Turner has taken two productions from Broadway to London's West End: Terry Johnson's The Graduate in 2000 (in the role of Mrs. Robinson) and Who's Afraid of Virginia Woolf? in 2006. In 2014, she starred opposite Ian McDiarmid in Stephen Sachs' Bakersfield Mist at the Duchess Theatre in London.

Following her 2011-2012 run in the Broadway production of Matthew Lombardo's High, Turner has appeared on stage in regional theaters around the country, including as the title character in Red Hot Patriot: The Kick-Ass Wit of Molly Ivins at the Philadelphia Theatre Company, The Geffen Playhouse in Los Angeles, and the Berkeley Repertory Theatre. At Arena Stage in Washington, D.C., she starred in Bertolt Brecht's Mother Courage and her Children and in Joan Didion's The Year of Magical Thinking.

Most recently, Turner has developed her first cabaret performance, Finding My Voice, which debuted in Philadelphia in 2017, and which then ran in London at The Other Palace Theatre and toured the United Kingdom. This February, she performed in the Donizetti opera La Fille du Régiment at the Metropolitan Opera in New York City.

This year's festival will present the work of Tennessee Williams alongside plays by Yukio Mishima, perhaps Japan's most provocative author. Born a world apart, Williams and Mishima became good friends in the late 1950s. Williams willingly fell under Japanese influence for over a decade, up until Mishima's death in 1970.

The Festival is also pleased to announce its new Workshop Series, featuring four hands-on performance classes passing on the craft of Japanese theater, led by renowned artists. Held from Friday September 27 at noon through Sunday afternoon September 29, the workshops will focus on Japanese performance techniques employed by Williams and Mishima in their plays.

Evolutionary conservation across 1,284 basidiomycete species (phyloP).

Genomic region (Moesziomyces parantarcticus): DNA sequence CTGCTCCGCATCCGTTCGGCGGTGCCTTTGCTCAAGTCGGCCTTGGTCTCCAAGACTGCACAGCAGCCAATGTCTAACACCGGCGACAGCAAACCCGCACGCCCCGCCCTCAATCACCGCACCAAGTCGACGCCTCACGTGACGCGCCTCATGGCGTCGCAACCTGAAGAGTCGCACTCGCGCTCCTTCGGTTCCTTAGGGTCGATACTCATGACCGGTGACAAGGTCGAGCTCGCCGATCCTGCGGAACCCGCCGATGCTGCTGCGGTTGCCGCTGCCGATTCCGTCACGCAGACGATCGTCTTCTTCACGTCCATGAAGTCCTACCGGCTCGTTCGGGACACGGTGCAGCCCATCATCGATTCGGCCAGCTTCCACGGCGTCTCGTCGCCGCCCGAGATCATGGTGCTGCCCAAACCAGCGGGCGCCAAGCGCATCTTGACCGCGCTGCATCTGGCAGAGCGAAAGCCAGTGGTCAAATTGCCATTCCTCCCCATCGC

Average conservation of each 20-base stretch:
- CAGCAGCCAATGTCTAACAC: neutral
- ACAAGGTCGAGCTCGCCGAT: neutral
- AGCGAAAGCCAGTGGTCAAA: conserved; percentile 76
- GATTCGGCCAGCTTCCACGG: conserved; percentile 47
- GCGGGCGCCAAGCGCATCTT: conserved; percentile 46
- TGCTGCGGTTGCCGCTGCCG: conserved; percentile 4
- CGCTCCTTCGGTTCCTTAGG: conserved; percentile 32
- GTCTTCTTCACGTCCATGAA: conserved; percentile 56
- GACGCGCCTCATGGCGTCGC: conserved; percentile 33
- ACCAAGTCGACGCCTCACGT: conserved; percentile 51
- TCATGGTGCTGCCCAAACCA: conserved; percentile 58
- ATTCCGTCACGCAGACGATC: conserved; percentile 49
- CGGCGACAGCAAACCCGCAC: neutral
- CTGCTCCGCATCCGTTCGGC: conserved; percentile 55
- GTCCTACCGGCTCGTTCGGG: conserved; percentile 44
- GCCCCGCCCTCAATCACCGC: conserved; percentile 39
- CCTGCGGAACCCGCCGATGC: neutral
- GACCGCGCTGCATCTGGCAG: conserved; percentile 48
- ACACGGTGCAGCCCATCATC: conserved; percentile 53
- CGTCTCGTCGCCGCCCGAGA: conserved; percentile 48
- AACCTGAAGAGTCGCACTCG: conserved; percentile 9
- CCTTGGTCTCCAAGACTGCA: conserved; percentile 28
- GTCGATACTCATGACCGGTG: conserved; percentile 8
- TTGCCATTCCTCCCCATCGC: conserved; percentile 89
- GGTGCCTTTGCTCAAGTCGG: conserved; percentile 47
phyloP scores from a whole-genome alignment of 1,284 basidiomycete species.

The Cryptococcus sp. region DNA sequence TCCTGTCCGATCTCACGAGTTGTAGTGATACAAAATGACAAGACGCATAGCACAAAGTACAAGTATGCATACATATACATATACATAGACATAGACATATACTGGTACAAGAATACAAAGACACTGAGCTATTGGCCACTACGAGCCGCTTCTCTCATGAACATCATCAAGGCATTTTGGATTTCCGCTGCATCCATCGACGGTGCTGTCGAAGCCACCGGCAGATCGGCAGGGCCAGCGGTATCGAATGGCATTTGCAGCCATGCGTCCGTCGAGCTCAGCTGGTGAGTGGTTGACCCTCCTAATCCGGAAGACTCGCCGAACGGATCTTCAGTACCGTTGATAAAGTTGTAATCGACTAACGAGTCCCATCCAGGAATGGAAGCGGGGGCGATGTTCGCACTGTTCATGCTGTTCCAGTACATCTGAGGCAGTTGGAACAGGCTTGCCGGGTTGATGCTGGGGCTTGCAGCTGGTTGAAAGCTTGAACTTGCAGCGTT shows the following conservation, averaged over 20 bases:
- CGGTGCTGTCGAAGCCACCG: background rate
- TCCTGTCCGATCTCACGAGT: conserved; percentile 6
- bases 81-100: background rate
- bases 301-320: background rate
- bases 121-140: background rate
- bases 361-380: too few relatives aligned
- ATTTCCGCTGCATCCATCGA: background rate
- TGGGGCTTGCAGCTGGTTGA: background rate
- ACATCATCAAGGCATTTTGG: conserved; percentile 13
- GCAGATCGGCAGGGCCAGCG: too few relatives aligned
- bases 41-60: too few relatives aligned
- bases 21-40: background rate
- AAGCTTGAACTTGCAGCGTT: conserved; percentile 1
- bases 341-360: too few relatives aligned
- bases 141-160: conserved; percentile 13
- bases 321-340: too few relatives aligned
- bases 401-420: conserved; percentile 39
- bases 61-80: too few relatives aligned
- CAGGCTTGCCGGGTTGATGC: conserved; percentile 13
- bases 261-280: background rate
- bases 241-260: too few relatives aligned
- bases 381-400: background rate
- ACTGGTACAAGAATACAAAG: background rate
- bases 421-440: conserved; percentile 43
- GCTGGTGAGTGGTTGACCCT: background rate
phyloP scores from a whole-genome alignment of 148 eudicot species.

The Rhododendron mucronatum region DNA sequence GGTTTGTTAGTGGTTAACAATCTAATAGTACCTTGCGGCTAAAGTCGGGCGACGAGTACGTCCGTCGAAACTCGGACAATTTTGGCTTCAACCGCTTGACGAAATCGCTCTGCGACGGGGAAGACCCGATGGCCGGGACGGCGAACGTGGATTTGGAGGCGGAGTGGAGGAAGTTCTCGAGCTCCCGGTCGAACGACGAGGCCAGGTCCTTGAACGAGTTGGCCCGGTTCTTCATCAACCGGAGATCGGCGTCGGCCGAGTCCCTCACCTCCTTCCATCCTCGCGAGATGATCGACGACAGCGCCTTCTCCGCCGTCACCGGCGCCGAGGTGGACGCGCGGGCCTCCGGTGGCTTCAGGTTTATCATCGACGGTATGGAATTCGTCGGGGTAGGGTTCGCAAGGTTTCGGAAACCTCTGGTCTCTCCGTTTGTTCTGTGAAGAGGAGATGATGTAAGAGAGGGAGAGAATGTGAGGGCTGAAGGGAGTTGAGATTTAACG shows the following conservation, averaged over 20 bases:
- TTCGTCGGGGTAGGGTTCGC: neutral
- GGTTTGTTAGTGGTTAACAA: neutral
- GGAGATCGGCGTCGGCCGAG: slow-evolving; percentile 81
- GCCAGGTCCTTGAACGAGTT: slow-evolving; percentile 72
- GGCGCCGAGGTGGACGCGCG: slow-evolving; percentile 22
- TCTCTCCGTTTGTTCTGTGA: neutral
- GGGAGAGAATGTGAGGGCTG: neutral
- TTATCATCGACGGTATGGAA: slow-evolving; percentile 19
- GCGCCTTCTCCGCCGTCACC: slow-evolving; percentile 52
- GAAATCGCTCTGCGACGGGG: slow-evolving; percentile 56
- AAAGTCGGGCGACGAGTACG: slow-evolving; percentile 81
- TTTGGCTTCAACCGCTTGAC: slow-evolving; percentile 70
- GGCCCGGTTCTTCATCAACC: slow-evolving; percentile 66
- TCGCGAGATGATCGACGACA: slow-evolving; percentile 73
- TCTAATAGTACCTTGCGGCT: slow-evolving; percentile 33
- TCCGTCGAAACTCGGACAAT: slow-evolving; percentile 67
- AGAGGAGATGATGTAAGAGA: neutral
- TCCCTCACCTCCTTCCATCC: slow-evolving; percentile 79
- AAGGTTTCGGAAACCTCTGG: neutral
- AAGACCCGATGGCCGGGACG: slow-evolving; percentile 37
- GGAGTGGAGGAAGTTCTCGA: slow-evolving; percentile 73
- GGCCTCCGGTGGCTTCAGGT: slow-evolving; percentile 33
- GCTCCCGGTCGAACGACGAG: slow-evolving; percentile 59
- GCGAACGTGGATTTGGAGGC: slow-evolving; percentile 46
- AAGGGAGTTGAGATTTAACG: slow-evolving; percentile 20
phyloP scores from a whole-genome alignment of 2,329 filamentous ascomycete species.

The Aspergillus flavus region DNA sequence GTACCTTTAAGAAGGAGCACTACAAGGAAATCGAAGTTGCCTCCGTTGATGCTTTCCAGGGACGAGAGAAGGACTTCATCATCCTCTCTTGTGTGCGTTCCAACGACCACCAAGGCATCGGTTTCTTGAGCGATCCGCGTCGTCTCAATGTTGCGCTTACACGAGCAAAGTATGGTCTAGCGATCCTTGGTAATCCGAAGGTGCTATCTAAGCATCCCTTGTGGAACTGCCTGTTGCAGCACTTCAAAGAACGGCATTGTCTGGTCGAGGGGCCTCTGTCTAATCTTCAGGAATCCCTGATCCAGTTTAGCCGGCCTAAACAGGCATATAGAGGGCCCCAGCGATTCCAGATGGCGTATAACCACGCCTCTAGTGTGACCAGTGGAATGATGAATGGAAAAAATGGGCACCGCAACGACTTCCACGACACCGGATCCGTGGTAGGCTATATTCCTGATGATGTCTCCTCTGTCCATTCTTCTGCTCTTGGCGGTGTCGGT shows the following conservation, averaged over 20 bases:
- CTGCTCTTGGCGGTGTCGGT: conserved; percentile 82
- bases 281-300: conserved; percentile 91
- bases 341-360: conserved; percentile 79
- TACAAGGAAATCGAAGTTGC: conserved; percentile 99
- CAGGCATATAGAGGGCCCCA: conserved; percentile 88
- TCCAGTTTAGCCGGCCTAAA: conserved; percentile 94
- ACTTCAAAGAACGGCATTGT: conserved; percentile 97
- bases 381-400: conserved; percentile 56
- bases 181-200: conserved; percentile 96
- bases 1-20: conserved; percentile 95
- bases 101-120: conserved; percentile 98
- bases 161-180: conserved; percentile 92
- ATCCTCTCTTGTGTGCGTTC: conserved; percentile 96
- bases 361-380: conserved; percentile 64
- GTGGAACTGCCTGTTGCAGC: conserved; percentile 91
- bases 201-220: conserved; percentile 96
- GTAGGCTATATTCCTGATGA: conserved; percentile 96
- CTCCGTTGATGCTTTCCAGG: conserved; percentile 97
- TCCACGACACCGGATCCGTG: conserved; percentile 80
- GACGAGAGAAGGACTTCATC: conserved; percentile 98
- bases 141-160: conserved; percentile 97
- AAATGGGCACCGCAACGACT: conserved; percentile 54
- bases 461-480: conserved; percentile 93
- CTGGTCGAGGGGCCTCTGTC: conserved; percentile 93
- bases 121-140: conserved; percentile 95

The workshops will provide an introduction to the techniques of Japanese Noh (classical drama), Kabuki (popular theater), Kyôgen (traditional farce), and kami-shibai (storytelling with drawings). The workshops are led, respectively, by professional artists Elizabeth Dowd, Mark Oshima, Laurence Kominz, and Natsu Onoda Power.

About the 2019 Festival Season

The 2019 Festival programming will be presented by artists and scholars from Japan, South Africa, Cyprus, Brazil, Oregon, Texas, Florida, North Carolina, Minneapolis, New Orleans, Philadelphia, Washington DC, New York City, and Boston. The festival will also feature parties, post-show mixers, workshops, educational classes, late-night 'lagniappes,' Williams 101 discussions, and exclusive donor events throughout the four-day celebration.

This year's shows include two world premieres: The Lady from the Village of Falling Flowers by Williams (directed by Natsu Onoda Power in the Kami-shibai style using illustrations, in this production drawn live) and the short farce Busu by Mishima, directed and performed by choreographer Daniel Irizarry.

Abrahamse and Meyer Productions from Cape Town, South Africa will stage Tennessee Williams' The Night of the Iguana in a new production inspired by Japan's traditional Noh theater. Directed by Fred Abrahamse, the production will feature South African stage star Marcel Meyer, along with Gail Phaneuf, and Everett Quinton, a longtime member of the Ridiculous Theatrical Company. The festival will also present the English-language premiere of Yukio Mishima's The Lighthouse, staged by director Benny Sato Ambush from a new English translation by Laurence Kominz.

The lineup also includes productions of And Tell Sad Stories of the Deaths of Queens by Williams, The Lady Aoi by Mishima, and an adaptation from Cyprus of The Angel in the Alcove by Williams. The festival culminates in a special Sunday-only staged reading of The Black Lizard by Mishima, starring Yuhua Hamasaki, who competed on RuPaul's Drag Race. The reading will be directed by Texas Tech University's Jesse Jou.